DCMS blog

How the UK’s children can benefit from a cultural education

by

Darren Henley

Managing Director of Classic FM

In 2011 Darren Henley, Managing Director of Classic FM, was asked to carry out an independent review of cultural education across England. As the review is published, he explains why we should create a cultural education system that is the envy of the world.


This time last year, my independent review of music education in England was published by the Department for Culture, Media and Sport and the Department for Education. The Government’s response to my recommendations from the review has included a new funding mechanism for music education and the country’s first ever National Plan for Music Education.
When that first review was published, Education Secretary Michael Gove and Culture Minister Ed Vaizey asked me to undertake another review – this time into the whole of cultural education in England. This was a far more wide-ranging piece of work than my previous review, which concentrated on a single subject.

Review of Cultural Education


This new review is published today. It includes areas such as archaeology, architecture and the built environment, archives, craft, dance, design, digital arts, drama and theatre, film and cinemas, galleries, heritage, libraries, literature, live performance, museums, music, poetry and the visual arts. I looked at cultural education in school and outside school and in both formal and informal settings. I have tried my best to reflect the characteristics that make each part of the cultural education landscape special, while at the same time, drawing together common themes and approaches.
A child visiting a museumI’m really grateful to the large group of people who took part in the consultation that we ran last summer. The 654 written responses from a variety of different individuals and organisations helped to inform my thinking enormously, as did the face-to-face conversations I had with 121 individuals, and the series of roundtable sessions around the country, which had about 250 participants.
My final report includes 24 major recommendations, but it also contains many more ideas and thoughts, as well as a considerable amount of discussion in the supporting text. I would encourage everyone who is interested in this subject to read the full report, as this provides a far greater context to cultural education in England in its entirety than the recommendations alone could ever manage to do.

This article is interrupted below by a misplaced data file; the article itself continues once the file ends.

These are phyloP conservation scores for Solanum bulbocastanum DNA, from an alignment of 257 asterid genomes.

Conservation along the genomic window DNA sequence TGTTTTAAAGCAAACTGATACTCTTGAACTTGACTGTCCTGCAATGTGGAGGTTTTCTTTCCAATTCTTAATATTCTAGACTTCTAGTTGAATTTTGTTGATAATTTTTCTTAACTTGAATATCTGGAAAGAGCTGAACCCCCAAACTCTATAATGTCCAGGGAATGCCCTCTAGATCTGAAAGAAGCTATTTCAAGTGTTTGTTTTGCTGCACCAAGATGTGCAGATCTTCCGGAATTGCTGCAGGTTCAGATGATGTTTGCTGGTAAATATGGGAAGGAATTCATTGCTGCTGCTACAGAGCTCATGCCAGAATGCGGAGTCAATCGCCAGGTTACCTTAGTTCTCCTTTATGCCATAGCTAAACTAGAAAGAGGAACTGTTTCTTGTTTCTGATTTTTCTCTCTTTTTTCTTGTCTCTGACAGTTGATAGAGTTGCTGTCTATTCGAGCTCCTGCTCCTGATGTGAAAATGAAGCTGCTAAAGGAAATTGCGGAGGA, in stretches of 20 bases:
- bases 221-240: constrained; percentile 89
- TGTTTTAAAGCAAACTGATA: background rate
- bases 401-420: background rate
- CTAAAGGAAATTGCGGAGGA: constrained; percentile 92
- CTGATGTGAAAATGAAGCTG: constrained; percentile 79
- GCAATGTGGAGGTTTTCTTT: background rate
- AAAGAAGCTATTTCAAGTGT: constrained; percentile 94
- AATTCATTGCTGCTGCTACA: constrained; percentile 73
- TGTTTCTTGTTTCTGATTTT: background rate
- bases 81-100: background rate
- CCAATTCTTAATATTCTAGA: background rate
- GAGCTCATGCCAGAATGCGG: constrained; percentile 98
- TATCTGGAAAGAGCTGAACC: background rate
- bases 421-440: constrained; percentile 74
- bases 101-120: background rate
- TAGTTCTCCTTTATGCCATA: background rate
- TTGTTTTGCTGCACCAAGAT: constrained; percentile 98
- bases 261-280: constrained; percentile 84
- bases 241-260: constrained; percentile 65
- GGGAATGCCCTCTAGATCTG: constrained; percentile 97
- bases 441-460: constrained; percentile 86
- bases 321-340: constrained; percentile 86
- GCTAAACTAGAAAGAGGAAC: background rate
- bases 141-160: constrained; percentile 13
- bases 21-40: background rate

I believe that all children can and should benefit from a wide-ranging, adventurous and creative cultural education. At its best, a sound cultural education should allow children to gain knowledge through the learning of facts; understanding through the development of their critical faculties and skills through the opportunity to practise specific art forms. Involvement with high quality cultural activities can be habit forming for the rest of a young person’s life.

Growing the talent pool


There is also a benefit for our creative and cultural industries in investing in educating the next generation of cultural practitioners. This will help ensure that the UK maintains its pre-eminence on the international stage in this area, by helping to grow the talent pool of young people moving into the creative and cultural industries.
Over the past few months, I’ve been struck time and time again by the passion for cultural education from those people working in the sector. I believe that the best possible outcome from this review would be the creation of a cultural education system that is truly the envy of the world.
This will be achieved by building on past successes; by gaining a deep understanding of what does and does not work today; by developing a meaningful vision of what the future should hold; by making best use of exciting developments in new technology; and by Government, funders and other public sector, private sector and voluntary organisations working together for the common good.
I’m absolutely certain that we can help a generation of young people to achieve their full potential in this area. There is already so much that we’re doing right in cultural education in England and I hope that everyone with an interest in this area seizes the initiative and commits to building on the firm foundations that already exist.


Read Darren Henley’s Review of Cultural Education
Read Darren Henley’s blog about the 2011 review of Music Education in England.
Photo ©Science Museum/Science & Society Picture Library

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